D&D Neither Well-Known nor Beloved?

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Wargamer and RPG'er since the 1970's, author of Adventures Dark and Deep, Castle of the Mad Archmage, and other things, and proprietor of the Greyhawk Grognard blog.

20 thoughts on “D&D Neither Well-Known nor Beloved?

  1. LOL! Parents still fear letting their kids play D&D I take it? Is D&D Hasbro's dirty little secret? Nobody is stigmatized for playing card games afterall.

  2. I think it's just a branding issue. D&D isn't a Hasbro brand, it's a Wizards of the Coast brand. Yes, one owns the other, but I'm pretty sure they're still different business entities, and are marketed separately.

  3. I'd imagine among the general populace, D&D is more well-known than M:tG. It's "worked its way into the cultural zeitgeist" in all sorts of ways.

    The surest way to see that is in depictions on television. To this day there are references to D&D (or D&D under some other name), from E.T. to Spongebob Squarepants to Community.

    I don't recall seeing that sort of cultural penetration of M:tG. Say "Dungeons and Dragons" to most people in the U.S. and they'll at least have some idea of what you're talking about. Not so "Magic the Gathering."

  4. The names are mentioned purely on Volume. RPG's can't sell as much volume as cute (or manly) little dolls, and WOTC can't out compete the Magic Franchise.

    While it is sad that D&D is really nothing more then a footnote in the corporation's financial analysis, that doesn't mean that D&D 4E isn't garnering attention. Given the licensing value, it'll still be significant at least in WOTC's branch for some time to come. D&D isn't going anywhere.


    As far as cultural penetration, Magic has had a huge impact, although it ended up a victim of itself. What is sad is that the cultural impact that it had basically replaced itself with another game,Yu-Gi-Oh. In a way, it's really funny.

  5. Speaking strictly from the experience of my own household (complete with 9-year old daughter), Beyblade is all the rage right now.

    I've got to admit, it's completely mindless (basically, you send two metal tops spinning at each other in a box, and the last one standing wins), but damned if it isn't fun to play. We adults did quite a bit of it on New Years Eve, and I still like to play.

  6. Two things. I've been trying to remember for about a year what game explicitly forbids house-rules, since D&D almost explicitly demands them. Then it came to me: Monopoly. Of course Hasbro loves it.

    And, I was also exposed to Beyblades over the holidays with my niece and nephew. You are absolutely right that it is mindless, but it is mesmerizing! Probably one of the few times me and my brother-in-law shared an interest in anything for more than 30 seconds. The fact that it's just kinetic energy and whirring and banging is cool as hell.

  7. I worked in a toy shop about ten years ago, when Beyblades were all the rage.

    I assume that their popularity hasn't held steady for a decade, so they must then be going through a resurgence, like Transformers did in the mid-90's.

    All of which makes me feel very very old.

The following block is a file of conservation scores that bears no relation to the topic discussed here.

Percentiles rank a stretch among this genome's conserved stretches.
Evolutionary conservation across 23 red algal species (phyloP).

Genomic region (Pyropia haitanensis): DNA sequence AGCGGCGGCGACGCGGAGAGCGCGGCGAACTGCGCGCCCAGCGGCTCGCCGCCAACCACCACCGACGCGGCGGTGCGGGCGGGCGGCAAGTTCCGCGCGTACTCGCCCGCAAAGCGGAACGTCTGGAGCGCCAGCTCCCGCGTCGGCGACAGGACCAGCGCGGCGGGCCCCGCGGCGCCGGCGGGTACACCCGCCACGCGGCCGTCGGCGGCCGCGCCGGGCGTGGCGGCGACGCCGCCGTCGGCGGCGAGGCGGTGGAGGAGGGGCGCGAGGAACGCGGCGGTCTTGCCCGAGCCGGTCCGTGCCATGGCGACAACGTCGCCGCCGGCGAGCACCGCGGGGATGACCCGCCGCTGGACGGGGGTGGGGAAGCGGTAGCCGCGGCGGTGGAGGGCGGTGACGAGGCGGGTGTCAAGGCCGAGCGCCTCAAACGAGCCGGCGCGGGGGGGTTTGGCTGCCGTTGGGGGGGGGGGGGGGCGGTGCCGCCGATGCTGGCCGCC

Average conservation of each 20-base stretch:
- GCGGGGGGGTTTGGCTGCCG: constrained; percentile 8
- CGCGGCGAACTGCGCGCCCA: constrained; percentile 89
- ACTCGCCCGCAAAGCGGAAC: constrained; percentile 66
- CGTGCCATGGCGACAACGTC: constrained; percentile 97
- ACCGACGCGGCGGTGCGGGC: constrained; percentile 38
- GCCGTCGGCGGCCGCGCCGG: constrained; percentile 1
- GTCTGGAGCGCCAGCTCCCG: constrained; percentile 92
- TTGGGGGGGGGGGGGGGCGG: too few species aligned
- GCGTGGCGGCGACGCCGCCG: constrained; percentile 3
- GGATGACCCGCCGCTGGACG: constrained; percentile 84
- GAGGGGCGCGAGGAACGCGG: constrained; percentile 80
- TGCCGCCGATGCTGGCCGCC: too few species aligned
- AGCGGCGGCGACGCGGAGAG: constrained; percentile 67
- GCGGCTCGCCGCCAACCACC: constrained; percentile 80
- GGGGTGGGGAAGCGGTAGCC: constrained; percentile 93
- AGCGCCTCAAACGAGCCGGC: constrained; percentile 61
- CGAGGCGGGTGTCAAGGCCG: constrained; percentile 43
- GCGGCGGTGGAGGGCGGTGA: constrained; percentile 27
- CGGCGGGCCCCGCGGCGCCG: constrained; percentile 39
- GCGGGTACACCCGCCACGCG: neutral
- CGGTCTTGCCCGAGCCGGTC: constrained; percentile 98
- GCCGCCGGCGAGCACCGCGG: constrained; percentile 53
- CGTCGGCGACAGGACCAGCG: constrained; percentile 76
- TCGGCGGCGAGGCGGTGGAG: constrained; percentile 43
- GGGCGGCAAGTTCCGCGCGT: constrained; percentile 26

8. kelvingreen: Yes, they've started showing the cartoon again, and according to the Hasbro Q4 report, they're selling the things like gangbusters because of it.

  9. C'mon, let's get some real razors attached to 'em and call it "Vorpalblades"!

    Ok, I'd be lousy marketing games to kids, but think of the fun!

    Now if Hasbro could market a game where polyhedral dice get thrown against each other, we'd have some sort of a chance.

  10. It was an advertising blurb. It is meant to highlight the best sellers and D&D is not among the best-sellers. The fact they tagged on the titles of Well-Known and Beloved is not a reflection of reality but rather a reflection of sales figures.

  11. Maybe it's all the dice? Yahtzee didn't make the list either. 🙂

    At least D&D is in good company. Risk, Rubik's Cube, Tinkertoy, Scrabble, Tonka, Trivial Pursuit, Easy-Bake, Boggle, Battleship and Sit N' Spin didn't make the list either. 🙂

  12. “…through the strategic leveraging…”

    I think that pretty much sums up what’s been wrong with Hasbro since even before they acquired Wizards and D&D. <sarcasm>Strategic leveraging is exactly the words that come to mind when my goal is to delight someone.</sarcasm>

    Parents still fear letting their kids play D&D I take it?

    For what it is worth, no. Not in my experience. Because the parents are all playing World of Warcraft anyway.

    I've been trying to remember for about a year what game explicitly forbids house-rules, since D&D almost explicitly demands them. Then it came to me: Monopoly.

    o_O I’m pretty sure my copy of Monopoly has some common house rules presented as optional variants. I know the Playstation 2 version we have has options to use a number of different house rules.

  13. After all this Hasbro can have the D&D brand. It would take a miracle to scrape all the layers of crap that has accumulated on it from being submerged in the festering corporate miasma of Hasbro's fetid pool of acquired brand names.

    The OSR has at least shown that
    while Hasbro can kill a brand name by turning it into some trivial footnote in the corporate log books, the spirit lives on regardless. All the marketing spins, the abortive attempts to re-make the brand name (i.e. the Red Box Edition), has done nothing but further distance the identity of the D&D brand from it's past.
    It's painful to watch D&D be placed below brands such as 'Littlest Pet Shop'.
    I just wish they could give D&D a respectful burial so that it's spirit can move on with those that respect and care for it.

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